Metallica New Album Released, Hetfield Reflects On Substance Abuse

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Metallica New Album Released, Hetfield Reflects On Substance Abuse

Metallica’s first new full-length studio album in 8 years was released on November 18th, earning the third biggest opening week in 2016. The album, Hardwired…to Self-Destruct is garnering mostly positive reviews. The rock magazine Kerrang! Called it “Metallica galvanised, refreshed, refocused and rediscovering themselves. Best thing they’ve done since The Black album? Yep.”

Lead singer James Hetfield has been very public about his battle with alcoholism, and has reflected on his struggles and recovery a number of times. Once upon a time, Metallica, like many bands in their genre, was infamous for partying hardcore. In the 80’s – they even earned the nickname “Alcoholica.”

In 2009, Hetfield told Guitar World that in 2003, he had a “major crash—my wife [threw] me out of the house. My wife said, ‘You’re not coming back until you sort this out and get some therapy.’” At this time, Hetfield knew that he risked losing his band and his family:

“Both of them at the same time. So that was it. I thought, I’ve got to get it together or they’re both going to go away.”

Growing up, Hetfield felt withdrawn in the midst of a conservative religious family. “The drinking helped me break out of that a little bit, but at the end of the day it was worse. I’d dug a deeper hole for myself.”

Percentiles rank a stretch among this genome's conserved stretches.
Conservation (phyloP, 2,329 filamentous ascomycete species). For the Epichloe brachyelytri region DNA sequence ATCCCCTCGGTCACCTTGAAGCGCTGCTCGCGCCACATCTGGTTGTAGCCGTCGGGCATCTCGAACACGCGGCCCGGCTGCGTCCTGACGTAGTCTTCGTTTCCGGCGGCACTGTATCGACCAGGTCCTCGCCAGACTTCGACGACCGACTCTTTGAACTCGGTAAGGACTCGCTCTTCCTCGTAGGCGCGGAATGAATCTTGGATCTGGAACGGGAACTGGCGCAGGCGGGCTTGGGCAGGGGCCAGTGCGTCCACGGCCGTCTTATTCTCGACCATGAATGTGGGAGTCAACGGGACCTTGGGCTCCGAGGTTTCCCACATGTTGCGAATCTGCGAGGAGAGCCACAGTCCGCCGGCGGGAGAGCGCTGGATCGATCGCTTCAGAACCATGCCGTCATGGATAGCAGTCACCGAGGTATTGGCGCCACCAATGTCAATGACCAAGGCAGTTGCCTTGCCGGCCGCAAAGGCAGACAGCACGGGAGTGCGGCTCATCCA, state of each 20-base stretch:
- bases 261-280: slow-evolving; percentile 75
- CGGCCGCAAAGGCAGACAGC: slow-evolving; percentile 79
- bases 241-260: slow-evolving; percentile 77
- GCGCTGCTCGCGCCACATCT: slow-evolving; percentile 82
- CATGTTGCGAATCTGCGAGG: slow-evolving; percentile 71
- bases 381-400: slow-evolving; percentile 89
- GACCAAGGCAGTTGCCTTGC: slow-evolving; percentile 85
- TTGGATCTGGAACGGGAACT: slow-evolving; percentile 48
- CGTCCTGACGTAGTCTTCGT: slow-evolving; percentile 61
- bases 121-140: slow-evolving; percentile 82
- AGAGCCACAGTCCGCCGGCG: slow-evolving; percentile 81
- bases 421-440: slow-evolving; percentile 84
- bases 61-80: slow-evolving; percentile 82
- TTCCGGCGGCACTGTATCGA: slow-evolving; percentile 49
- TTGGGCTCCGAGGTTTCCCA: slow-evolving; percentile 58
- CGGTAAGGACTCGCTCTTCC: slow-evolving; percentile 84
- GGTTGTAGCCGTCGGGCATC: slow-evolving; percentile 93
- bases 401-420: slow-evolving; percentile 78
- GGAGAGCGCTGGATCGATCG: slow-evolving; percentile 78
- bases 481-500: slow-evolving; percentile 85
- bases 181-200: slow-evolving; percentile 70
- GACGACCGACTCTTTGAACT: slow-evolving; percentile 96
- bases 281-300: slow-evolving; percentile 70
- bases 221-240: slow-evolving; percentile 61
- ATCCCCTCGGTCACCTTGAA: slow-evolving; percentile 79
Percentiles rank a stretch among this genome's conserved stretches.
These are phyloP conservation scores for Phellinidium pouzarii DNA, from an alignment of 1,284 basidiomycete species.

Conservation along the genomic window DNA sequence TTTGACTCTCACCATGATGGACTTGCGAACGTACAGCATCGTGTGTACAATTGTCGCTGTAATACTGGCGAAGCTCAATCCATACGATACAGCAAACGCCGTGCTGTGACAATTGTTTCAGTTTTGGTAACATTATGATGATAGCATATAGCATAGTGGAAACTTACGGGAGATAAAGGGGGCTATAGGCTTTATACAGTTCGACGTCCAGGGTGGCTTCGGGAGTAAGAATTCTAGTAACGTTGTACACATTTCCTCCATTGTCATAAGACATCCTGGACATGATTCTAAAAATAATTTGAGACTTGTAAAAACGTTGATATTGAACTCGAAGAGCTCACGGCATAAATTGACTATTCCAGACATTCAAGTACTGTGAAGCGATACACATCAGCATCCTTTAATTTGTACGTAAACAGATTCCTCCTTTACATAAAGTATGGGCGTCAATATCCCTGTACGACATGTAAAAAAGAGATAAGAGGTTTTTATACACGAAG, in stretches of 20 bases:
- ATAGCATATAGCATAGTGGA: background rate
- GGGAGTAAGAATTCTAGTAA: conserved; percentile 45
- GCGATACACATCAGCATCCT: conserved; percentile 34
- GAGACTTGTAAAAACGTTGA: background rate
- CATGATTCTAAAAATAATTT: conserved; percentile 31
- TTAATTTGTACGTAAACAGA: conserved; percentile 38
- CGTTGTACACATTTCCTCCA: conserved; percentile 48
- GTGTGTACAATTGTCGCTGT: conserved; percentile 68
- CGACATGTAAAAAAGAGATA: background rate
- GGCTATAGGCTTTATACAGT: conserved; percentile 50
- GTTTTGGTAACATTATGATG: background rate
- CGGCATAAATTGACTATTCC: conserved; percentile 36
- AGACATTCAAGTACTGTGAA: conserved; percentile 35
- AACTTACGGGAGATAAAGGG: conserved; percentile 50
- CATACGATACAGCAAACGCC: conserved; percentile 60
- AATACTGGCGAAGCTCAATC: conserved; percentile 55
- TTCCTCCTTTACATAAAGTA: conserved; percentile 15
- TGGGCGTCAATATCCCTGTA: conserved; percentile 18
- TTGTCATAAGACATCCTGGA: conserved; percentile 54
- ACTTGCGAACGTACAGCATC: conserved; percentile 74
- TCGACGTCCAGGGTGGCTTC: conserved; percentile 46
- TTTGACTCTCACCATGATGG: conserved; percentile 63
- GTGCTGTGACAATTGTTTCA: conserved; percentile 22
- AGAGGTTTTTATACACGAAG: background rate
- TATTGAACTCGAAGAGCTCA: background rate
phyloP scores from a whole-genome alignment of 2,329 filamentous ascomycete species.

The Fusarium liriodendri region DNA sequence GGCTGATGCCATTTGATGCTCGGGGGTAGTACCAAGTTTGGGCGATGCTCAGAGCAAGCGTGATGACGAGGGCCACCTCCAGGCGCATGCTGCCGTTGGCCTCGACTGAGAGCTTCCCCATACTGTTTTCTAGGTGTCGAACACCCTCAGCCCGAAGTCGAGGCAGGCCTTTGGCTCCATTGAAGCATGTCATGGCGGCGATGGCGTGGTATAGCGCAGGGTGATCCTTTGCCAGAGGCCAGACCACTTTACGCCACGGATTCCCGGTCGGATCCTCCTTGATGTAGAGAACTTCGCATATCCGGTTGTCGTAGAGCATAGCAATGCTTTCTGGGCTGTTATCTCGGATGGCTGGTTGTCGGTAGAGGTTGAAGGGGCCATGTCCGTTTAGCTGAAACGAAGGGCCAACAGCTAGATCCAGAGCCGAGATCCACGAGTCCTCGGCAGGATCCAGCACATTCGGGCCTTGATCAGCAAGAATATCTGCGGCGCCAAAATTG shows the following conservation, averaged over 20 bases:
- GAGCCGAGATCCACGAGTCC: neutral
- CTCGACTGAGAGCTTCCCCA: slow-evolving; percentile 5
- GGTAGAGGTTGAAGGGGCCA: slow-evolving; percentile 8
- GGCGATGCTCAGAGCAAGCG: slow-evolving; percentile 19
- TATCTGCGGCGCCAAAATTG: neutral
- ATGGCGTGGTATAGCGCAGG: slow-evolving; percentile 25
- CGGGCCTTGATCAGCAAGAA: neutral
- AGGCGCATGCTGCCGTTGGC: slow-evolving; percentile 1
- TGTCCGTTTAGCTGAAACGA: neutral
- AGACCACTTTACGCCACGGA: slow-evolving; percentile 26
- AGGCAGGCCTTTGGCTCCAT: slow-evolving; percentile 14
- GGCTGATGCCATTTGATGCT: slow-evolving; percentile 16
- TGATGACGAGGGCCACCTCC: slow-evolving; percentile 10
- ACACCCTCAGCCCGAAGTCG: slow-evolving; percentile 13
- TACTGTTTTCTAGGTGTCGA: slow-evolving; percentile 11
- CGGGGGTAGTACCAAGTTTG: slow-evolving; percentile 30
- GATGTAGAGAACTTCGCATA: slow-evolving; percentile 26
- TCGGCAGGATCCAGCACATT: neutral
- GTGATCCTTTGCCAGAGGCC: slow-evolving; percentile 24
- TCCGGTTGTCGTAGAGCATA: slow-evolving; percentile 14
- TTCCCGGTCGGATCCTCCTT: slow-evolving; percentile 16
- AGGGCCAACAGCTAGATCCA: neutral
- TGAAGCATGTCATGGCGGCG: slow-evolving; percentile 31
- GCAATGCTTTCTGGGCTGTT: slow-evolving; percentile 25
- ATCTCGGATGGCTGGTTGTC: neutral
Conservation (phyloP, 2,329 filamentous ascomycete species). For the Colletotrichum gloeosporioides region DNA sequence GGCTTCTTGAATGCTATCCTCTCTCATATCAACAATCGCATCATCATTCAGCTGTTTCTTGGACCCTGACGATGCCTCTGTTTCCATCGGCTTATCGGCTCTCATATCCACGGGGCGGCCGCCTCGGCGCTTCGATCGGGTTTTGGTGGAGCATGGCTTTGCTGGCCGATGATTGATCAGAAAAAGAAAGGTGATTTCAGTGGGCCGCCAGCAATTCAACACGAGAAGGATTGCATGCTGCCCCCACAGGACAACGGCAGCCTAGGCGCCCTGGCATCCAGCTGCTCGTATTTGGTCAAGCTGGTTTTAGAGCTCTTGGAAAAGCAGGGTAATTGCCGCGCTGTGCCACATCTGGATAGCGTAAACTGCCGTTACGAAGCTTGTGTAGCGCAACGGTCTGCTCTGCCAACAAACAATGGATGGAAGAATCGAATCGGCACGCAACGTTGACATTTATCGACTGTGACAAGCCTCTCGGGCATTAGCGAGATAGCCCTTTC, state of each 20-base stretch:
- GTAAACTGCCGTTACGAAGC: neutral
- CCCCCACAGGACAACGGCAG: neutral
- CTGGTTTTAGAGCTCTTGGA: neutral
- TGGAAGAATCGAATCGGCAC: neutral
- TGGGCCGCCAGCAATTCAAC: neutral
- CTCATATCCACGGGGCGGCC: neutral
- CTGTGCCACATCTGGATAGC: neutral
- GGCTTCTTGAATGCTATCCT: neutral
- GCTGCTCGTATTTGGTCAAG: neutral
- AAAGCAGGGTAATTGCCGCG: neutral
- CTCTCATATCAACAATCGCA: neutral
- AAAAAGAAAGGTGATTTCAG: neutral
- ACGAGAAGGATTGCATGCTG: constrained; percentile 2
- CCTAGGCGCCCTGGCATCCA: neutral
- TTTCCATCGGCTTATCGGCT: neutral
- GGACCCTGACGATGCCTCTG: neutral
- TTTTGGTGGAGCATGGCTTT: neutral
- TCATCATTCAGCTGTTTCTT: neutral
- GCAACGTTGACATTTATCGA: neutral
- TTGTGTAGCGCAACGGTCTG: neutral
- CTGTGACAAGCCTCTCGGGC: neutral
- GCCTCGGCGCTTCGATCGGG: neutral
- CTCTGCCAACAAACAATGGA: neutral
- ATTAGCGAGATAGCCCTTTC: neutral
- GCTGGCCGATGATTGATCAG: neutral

Most recently Hetfield told the Wall Street Journal:

“I have an addictive personality, so when I act impulsively it can go very wrong. In the band’s early days, we didn’t think at all—we lived in the moment. Usually that involved drinking or drugs or women. We destroyed our health on the road, until we realized that we couldn’t play anymore, that I couldn’t perform the way I wanted.”

“I’ve learned that self-awareness is important, as is the ability to think impulsive ideas through to their natural conclusion. Now I’m spontaneous rather than impulsive, especially when I’m writing music or playing the guitar.”

Drummer Lars Ulrich, another Metallica member, talked to Rolling Stone in a recent interview:

“Our M.O. at that time was just to have the blinders on. We drank our way through pretty much any obstacles … You learn as you grow older. Age and experience just knock on the door at some point and you go, ‘OK, I don’t want to wake up or pass out in that situation again.’ I’m lucky in that I don’t have an addictive personality. I still drink—I don’t indulge in anything else—but I made the conscious decision to stop whatever else I was doing.”


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